MPs slam legal aid reform threat to services for vulnerable children and families

    Government family legal aid reforms would reduce vulnerable children and families’ access to justice, MPs warned yesterday in a highly critical report.

    The constitutional affairs select committee said revised plans published in March would reduce the number of law firms providing the service.

    While the MPs said the revised plans were an improvement on much-criticised proposals issued last year, they would still lead to “the effective reduction in case fees for a significant number of specialist family legal aid suppliers”.

    Under the proposals, hourly rates for care, contact and residence cases would be replaced by fixed fees, based on the level of representation and advice presented.

    However, in a report criticising the government’s planned overhaul of the legal aid system, the committee said the proposed fees were too rigid and insufficiently sensitive to differences between cases, and will make it “increasingly unattractive to practice in this field of law”.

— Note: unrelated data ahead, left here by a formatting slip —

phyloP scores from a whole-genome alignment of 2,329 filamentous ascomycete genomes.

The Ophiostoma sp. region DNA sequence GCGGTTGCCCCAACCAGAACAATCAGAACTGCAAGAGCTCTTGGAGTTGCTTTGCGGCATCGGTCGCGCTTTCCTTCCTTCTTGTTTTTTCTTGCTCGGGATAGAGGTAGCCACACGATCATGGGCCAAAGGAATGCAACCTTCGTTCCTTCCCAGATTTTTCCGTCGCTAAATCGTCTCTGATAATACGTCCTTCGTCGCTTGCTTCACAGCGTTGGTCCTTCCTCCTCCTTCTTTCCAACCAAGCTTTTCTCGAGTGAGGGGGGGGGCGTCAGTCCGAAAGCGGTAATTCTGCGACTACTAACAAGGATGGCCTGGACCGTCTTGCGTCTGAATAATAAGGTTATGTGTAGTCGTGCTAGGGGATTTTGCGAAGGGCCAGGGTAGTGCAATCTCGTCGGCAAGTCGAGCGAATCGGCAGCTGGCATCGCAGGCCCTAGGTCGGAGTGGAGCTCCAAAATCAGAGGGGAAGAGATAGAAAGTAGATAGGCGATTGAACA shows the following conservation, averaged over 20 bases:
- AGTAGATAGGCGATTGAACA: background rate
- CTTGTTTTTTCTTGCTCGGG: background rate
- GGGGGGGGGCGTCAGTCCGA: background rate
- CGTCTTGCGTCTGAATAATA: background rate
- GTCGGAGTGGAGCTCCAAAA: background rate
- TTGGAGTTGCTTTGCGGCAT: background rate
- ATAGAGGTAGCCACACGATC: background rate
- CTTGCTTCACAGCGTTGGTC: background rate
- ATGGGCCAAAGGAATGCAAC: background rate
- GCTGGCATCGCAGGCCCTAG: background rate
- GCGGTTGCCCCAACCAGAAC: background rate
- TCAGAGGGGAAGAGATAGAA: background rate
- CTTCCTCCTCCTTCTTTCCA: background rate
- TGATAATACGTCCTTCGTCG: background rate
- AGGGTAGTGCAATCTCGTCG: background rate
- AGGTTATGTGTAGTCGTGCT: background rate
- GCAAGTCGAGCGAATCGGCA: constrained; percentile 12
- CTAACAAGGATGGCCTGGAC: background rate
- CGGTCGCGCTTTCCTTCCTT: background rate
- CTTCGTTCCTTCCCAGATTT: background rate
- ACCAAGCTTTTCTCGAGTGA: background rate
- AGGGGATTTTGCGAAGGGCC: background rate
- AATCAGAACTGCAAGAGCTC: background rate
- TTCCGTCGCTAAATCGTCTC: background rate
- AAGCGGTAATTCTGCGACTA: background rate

Family law representatives have repeatedly claimed that the current decline in firms willing to provide legal aid would continue under the plans.

    The reform package is designed to limit the rising legal aid budget and the switch from hourly rates to fixed fees this year is to be followed by the introduction of a competitive tendering system in 2009.

    The MPs said the reforms were being implemented too quickly and on the basis of little or no evidence for the reasons for the rise in legal aid costs or how its plans would affect both law firms and clients.

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